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Revolutions

What makes a revolution? Why does the world suddenly change, and what are the consequences? In this module you'll examine four periods of swift and radical change: the Reformation, the French Revolution, the aftermath of World War I, and the 1960s. You’ll look at each from the perspectives of History, Music, Philosophy and Religious Studies, discovering how these disciplinary approaches complement each other and enhance your understanding of continuity and change. In the final part, you'll return to the discipline that most interests you and study a topic or period in greater depth.

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OU qualifications are modular in structure; the credits from this undergraduate module could count towards a certificate of higher education, diploma of higher education, foundation degree or honours degree.

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Module

Module code
A113
Credits

Credits

  • Credits measure the student workload required for the successful completion of a module or qualification.
  • One credit represents about 10 hours of study over the duration of the course.
  • You are awarded credits after you have successfully completed a module.
  • For example, if you study a 60-credit module and successfully pass it, you will be awarded 60 credits.
60
Study level
Across the UK, there are two parallel frameworks for higher education qualifications, the Framework for Higher Education Qualifications in England, Northern Ireland and Wales (FHEQ) and the Scottish Credit and Qualifications Framework (SCQF). These define a hierarchy of levels and describe the achievement expected at each level. The information provided shows how OU module levels correspond to these frameworks.
OU SCQF FHEQ
1 7 4
Study method
Distance Learning
Module cost
See Module registration
Entry requirements
See Entry requirements

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What you will study

Revolutions looks at modern societies during moments of seismic change. It asks why revolutions happen, what it was like to live through them, and what their consequences were. In doing so, it helps you to understand how different aspects of the modern world were formed.

Over the course of the module, you'll study four key points in the modern world when everything seemed to change. Each of these periods will be examined through the perspectives of four different subject areas, History, Music, Philosophy and Religious Studies, helping you to understand how these disciplines both differ from and complement one other in their approach to ideas, events and people. You'll then have the chance to research a particularly revolutionary topic or period in more depth, using the tools and techniques of the discipline you intend to specialise in or study next.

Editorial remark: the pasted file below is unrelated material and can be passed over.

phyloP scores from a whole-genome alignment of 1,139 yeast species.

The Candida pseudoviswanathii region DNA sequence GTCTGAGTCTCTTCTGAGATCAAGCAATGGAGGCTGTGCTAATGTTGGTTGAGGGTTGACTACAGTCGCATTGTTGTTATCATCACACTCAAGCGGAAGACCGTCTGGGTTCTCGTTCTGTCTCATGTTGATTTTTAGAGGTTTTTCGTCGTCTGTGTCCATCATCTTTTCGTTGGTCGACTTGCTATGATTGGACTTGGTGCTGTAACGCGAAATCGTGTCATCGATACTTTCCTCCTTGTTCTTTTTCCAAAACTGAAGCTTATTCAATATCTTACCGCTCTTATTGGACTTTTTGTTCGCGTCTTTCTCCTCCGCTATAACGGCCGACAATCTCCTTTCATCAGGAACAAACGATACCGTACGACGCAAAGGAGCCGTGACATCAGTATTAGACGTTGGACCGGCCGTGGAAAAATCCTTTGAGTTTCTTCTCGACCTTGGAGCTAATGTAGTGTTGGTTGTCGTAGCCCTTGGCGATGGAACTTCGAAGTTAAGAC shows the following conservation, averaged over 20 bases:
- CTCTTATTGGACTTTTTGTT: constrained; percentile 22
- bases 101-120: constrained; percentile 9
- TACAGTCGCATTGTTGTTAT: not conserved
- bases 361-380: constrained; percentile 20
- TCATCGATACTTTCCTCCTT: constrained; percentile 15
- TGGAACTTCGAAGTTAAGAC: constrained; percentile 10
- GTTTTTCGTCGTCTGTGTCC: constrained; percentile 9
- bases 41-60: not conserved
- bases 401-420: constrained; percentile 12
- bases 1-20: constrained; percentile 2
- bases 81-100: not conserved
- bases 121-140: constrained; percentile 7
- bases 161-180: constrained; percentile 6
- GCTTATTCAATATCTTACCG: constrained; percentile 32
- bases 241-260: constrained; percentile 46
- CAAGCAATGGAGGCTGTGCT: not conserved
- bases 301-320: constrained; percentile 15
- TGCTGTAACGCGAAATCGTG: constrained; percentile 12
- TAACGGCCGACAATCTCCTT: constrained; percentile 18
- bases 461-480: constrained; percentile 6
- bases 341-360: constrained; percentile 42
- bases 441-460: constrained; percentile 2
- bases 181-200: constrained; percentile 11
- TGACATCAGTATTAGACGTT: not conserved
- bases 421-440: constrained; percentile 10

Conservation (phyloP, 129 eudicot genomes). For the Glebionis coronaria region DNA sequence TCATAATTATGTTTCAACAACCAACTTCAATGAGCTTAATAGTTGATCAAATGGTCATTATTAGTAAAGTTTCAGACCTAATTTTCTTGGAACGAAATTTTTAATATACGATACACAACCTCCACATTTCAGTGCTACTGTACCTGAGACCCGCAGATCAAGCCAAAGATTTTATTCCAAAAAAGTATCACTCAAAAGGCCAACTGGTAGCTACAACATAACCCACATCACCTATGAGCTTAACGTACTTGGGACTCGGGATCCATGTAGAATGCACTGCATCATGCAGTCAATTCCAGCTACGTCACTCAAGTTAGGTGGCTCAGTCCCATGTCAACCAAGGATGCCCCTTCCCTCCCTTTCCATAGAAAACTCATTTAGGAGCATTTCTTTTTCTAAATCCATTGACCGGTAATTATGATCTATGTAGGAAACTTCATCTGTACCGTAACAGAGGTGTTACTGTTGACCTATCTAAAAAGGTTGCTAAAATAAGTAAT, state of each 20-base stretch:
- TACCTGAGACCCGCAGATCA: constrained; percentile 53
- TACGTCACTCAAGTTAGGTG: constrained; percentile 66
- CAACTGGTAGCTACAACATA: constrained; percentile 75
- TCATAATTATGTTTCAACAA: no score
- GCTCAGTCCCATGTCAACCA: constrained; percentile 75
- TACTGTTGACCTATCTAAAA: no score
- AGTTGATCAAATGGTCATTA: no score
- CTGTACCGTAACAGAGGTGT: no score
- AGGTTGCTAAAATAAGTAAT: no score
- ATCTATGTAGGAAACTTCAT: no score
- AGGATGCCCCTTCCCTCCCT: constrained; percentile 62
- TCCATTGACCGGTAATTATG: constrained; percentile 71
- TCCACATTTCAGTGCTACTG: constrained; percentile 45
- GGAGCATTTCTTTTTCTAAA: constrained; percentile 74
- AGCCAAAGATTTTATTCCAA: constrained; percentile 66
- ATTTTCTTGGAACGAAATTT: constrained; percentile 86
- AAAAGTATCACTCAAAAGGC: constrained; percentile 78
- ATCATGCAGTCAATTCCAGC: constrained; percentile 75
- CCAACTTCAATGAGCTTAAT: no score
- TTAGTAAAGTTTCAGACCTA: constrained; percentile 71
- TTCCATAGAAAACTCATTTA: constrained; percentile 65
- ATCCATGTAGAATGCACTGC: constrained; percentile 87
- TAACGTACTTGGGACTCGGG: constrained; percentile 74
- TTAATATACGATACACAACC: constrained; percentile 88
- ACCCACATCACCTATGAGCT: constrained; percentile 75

This module is divided into five blocks:

Reformation and print
In this first block, you’ll be introduced to the module’s four disciplinary approaches through two major and interconnected developments from the early modern period: the Protestant Reformation and the invention of printing. The Reformation shattered the unity of the medieval Catholic church and led to centuries of conflict as well as far-reaching changes in religion, society and culture. At the same time, the rise of printing (often called the print revolution) made knowledge, ideas, opinions and even music available to both rich and poor on a scale previously unimaginable. You'll consider how those fundamental changes to both technologies and ways of thinking altered Europe – and beyond – in ways that still reverberate today.
 
The French Revolution
In Block 2, you'll look at the event which created the modern concept of a revolution: the French Revolution. In this period French society was comprehensively remodelled, whilst the overthrow of the French monarchy sent shock-waves across Europe. You'll learn about how the idealism and the violence of the revolutionary period was experienced by ordinary people. You'll also look at the philosophy of Jean-Jacques Rousseau, which lay behind many of the revolutionaries’ ideals. The block also considers the impact of the revolution on the life and the music of Ludwig van Beethoven, and on the radical new ideas about the nature of religion found in the writings of Auguste Comte.  
 
Revolutions and the First World War
In this third block, you'll learn about the turmoil created by the most destructive conflict the world had ever seen, including social crisis, political radicalism, and the collapse of European empires. The block considers the revolutions in Russia in 1917 and political turbulence in Germany at the end of the war. You'll also look at the philosophy of Karl Marx, whose ideas lay behind these revolutions, and at the religious foundations of the Irish War of Independence (1919-1921). Finally you’ll explore the music of Igor Stravinsky to see how the dramatic events of these post-war years affected his compositions.